When launching a digital project, it might seem a bit morbid to plan for its eventual end. In the beginning, feelings of enthusiasm reign: the optimism of a blank canvas, the thrill of trying something new, the promise of new technologies, new methodologies, new answers, and new questions. But then maintenance demands resources, technology evolves, staff changes, new needs emerge, institutional processes and priorities shift, users and audiences develop new expectations. Projects run their course, and especially in the digital realm, we need to plan for this inevitability.
A project’s end doesn’t have to be morbid, though. In fact, planning for its afterlife ensures its longevity. Not erased, but documented, repurposed, built upon. This is a story about such an afterlife, a new era for a decade-long digital project once called The Rockefeller Foundation. A Digital History.
Over the past few months, I’ve been experimenting with our Collections API to explore its possibilities. Most recently, I’ve used it to create some visualizations which provide a visual avenue for exploration of collections, as well as that might not be possible simply from reading the description. Now that we have publicly launched the Collections API (along with some helpful documentation), I wanted to write about this project as an example of how the API provides some new ways of exploring the RAC’s collections.
The Rockefeller Archive Center is excited to announce the release of our Collections Data API! As part of our commitment to open access, we’ve made our archival description widely available as structured data to open new avenues of access and inquiry through data visualizations, statistical analysis, and other applications that expand the questions that people be asked about our collections.
In the last few years, the Digital Strategies Team has built many – 25, by last count – custom applications to support the work of RAC across all function areas, ranging from acquisition of digital records to providing access to digitized content (and everything in between). Because our colleagues rely on these applications to get things done, we want to ensure their ongoing stability, and also facilitate our ability to confidently make changes to these applications in response to user needs or security threats without breaking core application functionality.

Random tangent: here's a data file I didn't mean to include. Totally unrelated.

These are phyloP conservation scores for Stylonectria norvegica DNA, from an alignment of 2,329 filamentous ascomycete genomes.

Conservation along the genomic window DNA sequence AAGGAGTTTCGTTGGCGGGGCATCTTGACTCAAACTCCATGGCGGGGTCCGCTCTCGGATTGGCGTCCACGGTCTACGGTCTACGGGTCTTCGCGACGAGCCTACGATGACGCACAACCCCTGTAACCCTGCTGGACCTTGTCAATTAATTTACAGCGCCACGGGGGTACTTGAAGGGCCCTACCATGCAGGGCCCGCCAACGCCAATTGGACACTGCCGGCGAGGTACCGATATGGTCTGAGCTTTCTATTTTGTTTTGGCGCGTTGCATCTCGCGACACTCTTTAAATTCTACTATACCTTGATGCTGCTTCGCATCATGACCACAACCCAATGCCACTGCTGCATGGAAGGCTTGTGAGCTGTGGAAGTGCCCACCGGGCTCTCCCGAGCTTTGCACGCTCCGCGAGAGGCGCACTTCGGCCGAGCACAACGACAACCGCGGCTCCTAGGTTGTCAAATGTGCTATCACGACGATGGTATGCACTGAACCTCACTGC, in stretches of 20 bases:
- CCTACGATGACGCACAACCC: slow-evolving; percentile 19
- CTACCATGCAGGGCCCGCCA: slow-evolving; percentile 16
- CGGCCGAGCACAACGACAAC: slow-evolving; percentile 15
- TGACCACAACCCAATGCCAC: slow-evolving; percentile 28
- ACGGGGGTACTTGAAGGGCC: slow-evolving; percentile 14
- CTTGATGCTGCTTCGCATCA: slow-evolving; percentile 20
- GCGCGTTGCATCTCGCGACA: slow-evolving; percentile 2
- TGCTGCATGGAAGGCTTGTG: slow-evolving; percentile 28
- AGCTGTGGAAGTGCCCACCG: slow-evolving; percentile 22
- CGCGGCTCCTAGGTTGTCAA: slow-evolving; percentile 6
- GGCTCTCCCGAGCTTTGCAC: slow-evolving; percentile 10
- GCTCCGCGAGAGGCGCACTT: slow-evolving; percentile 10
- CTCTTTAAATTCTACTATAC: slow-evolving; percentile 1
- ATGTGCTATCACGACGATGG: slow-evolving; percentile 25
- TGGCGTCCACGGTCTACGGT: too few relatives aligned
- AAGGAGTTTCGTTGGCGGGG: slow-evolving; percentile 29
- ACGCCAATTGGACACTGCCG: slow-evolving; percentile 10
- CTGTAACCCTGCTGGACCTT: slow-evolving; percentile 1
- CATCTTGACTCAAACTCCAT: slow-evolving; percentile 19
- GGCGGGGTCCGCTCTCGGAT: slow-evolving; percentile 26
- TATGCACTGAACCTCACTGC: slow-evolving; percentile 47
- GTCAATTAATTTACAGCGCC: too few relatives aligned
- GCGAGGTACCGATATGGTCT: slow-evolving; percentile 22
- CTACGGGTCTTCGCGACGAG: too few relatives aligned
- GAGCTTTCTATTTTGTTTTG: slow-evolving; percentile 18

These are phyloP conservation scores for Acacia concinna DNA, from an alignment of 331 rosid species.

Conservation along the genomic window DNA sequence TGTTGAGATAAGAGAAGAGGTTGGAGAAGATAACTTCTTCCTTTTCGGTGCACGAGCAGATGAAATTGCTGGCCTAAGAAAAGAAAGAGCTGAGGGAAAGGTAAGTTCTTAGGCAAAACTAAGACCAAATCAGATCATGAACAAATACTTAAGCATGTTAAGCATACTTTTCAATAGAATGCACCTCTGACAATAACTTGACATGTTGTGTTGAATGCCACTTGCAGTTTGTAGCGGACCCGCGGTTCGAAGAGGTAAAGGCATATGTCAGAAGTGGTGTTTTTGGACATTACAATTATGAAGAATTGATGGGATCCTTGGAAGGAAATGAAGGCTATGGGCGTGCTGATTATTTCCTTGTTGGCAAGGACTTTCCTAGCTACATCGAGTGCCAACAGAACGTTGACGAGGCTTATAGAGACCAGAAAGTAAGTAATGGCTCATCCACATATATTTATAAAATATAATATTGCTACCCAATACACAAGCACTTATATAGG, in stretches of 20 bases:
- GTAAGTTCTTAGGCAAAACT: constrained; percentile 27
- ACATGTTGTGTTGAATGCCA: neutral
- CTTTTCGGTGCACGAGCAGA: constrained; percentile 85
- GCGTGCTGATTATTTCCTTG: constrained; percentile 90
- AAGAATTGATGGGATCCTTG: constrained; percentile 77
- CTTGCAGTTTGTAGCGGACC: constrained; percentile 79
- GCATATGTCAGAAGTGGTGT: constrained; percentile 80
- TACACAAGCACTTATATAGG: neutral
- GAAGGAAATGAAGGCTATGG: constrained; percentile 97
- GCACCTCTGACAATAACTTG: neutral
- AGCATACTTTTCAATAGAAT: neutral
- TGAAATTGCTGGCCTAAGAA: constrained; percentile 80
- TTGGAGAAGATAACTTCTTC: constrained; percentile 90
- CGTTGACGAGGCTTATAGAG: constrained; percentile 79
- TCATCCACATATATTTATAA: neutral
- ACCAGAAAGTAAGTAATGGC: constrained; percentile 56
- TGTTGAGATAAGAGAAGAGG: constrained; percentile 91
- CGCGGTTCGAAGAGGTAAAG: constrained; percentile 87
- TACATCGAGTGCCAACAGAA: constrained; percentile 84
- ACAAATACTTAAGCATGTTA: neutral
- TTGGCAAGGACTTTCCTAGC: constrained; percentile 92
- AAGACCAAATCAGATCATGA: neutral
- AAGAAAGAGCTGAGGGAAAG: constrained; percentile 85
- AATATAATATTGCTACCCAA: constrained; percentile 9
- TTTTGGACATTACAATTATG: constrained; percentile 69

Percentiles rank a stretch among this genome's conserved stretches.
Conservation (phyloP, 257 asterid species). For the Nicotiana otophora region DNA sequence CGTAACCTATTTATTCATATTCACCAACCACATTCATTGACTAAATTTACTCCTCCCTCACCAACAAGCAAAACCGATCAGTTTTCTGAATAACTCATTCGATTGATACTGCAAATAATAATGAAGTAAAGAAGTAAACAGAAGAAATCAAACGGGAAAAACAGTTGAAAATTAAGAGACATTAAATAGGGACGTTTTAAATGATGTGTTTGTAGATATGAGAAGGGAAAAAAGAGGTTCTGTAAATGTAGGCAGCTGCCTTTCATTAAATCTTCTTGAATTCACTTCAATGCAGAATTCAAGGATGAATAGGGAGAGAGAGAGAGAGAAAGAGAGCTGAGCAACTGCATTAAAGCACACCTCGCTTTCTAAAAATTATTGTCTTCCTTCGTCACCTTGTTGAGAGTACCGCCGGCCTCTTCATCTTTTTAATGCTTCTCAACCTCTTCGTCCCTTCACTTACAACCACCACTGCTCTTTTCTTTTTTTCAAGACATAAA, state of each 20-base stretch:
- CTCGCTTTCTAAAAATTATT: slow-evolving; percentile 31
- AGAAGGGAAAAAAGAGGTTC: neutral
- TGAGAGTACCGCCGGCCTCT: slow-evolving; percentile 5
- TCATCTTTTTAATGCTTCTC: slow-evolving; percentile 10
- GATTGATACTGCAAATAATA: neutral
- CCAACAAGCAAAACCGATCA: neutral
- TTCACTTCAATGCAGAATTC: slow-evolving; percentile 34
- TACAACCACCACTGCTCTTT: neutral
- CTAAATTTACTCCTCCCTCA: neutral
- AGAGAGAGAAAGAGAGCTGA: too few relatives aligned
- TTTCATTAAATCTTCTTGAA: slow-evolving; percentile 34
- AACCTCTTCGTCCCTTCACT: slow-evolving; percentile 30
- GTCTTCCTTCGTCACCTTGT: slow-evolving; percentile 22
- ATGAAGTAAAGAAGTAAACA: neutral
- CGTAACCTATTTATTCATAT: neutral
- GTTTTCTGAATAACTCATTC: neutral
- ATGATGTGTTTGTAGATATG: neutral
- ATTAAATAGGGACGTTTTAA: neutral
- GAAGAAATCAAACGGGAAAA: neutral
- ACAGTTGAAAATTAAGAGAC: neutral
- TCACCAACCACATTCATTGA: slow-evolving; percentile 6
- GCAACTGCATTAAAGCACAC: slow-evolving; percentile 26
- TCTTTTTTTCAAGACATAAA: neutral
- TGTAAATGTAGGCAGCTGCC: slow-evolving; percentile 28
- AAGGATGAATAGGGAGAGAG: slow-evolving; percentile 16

Over the course of the last six months, the Digital Strategies team undertook three related projects to meet these goals:
- Enhanced management of application dependencies to ensure that applications are built on up-to-date and secure dependencies.
- Broader and deeper use of continuous integration (CI) methodologies and tools in order to ensure that applications remain in a working state as changes are made over time.
- Expanded use of continuous deployment (CD) methodologies and tools in order to decrease the time between application feature development and deployment, reduce the amount of manual labor required to deploy an application, and help to document and disseminate knowledge about application deployment.
These projects, which shared the common overall steps of setting a baseline and then implementing tooling to maintain or improve that baseline over time, have helped us level up our shared knowledge of systems, and what it takes to keep them running.
At the end of last year, the Rockefeller Archive Center undertook a tightly scoped initiative to digitize and make available online a large group of archival records in support of a Research and Education team project. Given that some of these documents were dated as recently as the 1970s, we felt that it would be necessary to perform a scan for personally identifiable information in all documents after a certain date. However, the substantial number of documents, some 100 pages or longer, preemptively made any thought of manual review impossible. We had to find a tool to automatically search OCR’d PDF for PII and that could create a brief report on any potential matches.